Typically in QFT we are interested in vacuum correlation functions. Therefore, in the standard QFT path integral, the initial and final states are always the vacuum. The vacuum is not a field eigenstate, so the "end points" are not fixed. However, you might still wonder why we don't have vacuum wavefunctions in the path integral. In fact, the $i \epsilon$ trick has the effect of reproducing the same result as including the vacuum wavefunctions. So the wave function factors are there, but "hidden" in the formalism of QFT.

You are correct that, in general, we should include the wave function factors in the path integral.

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    $\begingroup$ Combining yours and KP99's answer, what I understand is: The formula $(2)$ first needs to be generalised to initial and final states that are a superposition, because the vacuum is a superposition. But we don't use the generalisation because some $i\epsilon$ trick takes care of that. And the purpose of $J$ in $(3)$ is to initially treat the interacting Quantum field as a classical field. When we differentiate wrt $J$, we sort of take the $J\rightarrow 0$ limit of the vacuum transition amplitude. This limit corresponds to a quantum $J$ field. Is this correct? $\endgroup$
    – Ryder Rude
    Commented Nov 15, 2022 at 13:12
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    $\begingroup$ @RyderRude I agree with the first half of your statement, up to "some $i\epsilon$ trick takes care of that." (The $i\epsilon$ trick is the $i\epsilon$ that appears in the definition of the Feynman propagator in case it isn't clear). I don't understand your statements about $J$. What I would say is that we introduce the classical source $J$ as a trick, that allows us to formally define correlation functions in terms of derivatives of the partition function, in a similar way to what is done in statistical mechanics. This turns out to be a useful way to set up perturbation theory. $\endgroup$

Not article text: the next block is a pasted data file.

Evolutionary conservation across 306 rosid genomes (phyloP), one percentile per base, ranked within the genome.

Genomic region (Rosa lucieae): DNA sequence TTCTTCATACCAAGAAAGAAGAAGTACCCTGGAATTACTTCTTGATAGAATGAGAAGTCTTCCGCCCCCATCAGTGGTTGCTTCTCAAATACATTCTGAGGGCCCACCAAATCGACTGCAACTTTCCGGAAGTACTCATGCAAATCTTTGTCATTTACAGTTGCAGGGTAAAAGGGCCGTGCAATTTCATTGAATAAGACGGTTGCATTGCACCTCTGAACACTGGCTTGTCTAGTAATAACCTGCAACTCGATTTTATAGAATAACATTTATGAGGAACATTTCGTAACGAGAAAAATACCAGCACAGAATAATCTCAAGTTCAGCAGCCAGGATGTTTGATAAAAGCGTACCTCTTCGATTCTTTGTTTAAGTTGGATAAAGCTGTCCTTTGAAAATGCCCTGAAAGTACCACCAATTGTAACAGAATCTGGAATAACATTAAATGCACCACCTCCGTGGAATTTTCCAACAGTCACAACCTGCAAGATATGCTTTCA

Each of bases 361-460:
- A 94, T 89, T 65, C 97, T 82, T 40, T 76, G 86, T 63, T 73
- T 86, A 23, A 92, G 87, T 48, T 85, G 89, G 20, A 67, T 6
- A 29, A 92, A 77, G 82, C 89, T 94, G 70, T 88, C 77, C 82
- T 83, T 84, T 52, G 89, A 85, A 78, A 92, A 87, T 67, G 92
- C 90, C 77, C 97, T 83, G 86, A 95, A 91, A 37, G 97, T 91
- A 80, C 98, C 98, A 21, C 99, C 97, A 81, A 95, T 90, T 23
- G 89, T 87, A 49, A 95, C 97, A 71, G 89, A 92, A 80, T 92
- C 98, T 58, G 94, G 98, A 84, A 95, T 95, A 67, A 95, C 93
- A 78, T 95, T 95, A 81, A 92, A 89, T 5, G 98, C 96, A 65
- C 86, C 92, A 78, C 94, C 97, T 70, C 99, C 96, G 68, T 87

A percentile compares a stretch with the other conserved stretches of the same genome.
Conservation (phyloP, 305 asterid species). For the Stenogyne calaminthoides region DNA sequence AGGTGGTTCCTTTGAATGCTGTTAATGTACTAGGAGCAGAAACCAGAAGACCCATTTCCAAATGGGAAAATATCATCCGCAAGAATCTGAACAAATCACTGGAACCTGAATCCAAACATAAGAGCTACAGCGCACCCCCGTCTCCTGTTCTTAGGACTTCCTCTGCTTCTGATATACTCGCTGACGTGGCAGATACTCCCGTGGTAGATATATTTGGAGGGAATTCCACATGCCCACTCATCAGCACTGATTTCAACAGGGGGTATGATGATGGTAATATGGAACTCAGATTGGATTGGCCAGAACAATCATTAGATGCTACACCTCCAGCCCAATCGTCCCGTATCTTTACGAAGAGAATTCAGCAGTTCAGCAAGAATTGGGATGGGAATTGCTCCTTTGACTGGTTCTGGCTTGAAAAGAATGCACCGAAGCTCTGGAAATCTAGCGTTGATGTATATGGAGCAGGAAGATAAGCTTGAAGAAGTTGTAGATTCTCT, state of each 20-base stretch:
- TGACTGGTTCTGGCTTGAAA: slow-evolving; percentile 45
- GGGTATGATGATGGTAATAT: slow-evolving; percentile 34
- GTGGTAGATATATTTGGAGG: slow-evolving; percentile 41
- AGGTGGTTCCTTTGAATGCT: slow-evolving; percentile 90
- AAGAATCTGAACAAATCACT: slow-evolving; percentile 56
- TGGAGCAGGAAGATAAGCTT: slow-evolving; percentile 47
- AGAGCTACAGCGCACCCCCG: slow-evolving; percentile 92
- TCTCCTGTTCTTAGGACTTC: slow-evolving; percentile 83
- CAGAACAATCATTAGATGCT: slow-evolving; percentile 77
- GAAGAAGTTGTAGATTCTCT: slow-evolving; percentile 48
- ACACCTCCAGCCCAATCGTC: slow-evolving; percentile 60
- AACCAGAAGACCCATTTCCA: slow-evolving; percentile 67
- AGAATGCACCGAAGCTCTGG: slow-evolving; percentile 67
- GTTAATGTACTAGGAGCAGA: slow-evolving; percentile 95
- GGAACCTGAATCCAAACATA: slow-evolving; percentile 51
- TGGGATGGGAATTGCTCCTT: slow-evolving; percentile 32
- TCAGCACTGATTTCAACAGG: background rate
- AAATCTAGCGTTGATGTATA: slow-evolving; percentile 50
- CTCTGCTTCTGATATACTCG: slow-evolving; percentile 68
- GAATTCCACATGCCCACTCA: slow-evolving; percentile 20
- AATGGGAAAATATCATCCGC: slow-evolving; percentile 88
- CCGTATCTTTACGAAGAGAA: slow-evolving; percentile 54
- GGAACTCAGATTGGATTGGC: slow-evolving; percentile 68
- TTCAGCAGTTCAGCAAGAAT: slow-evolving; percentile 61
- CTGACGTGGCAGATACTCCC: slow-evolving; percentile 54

– Andrew
    Commented Nov 15, 2022 at 15:06
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    $\begingroup$ I agree about $J$. I got confused initially but KP99 clarified it. $J$ is just a trick, which allows us to define "generating functional" of the probabilities. And generating functions are known to produce expectation values in their derivatives, and the expectation value is what we need for the the LSZ formula $\endgroup$
    – Ryder Rude
    Commented Nov 15, 2022 at 15:31
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Quantum mechanics is just a special case of QFT when the base manifold is one-dimensional. The path integral framework is the same.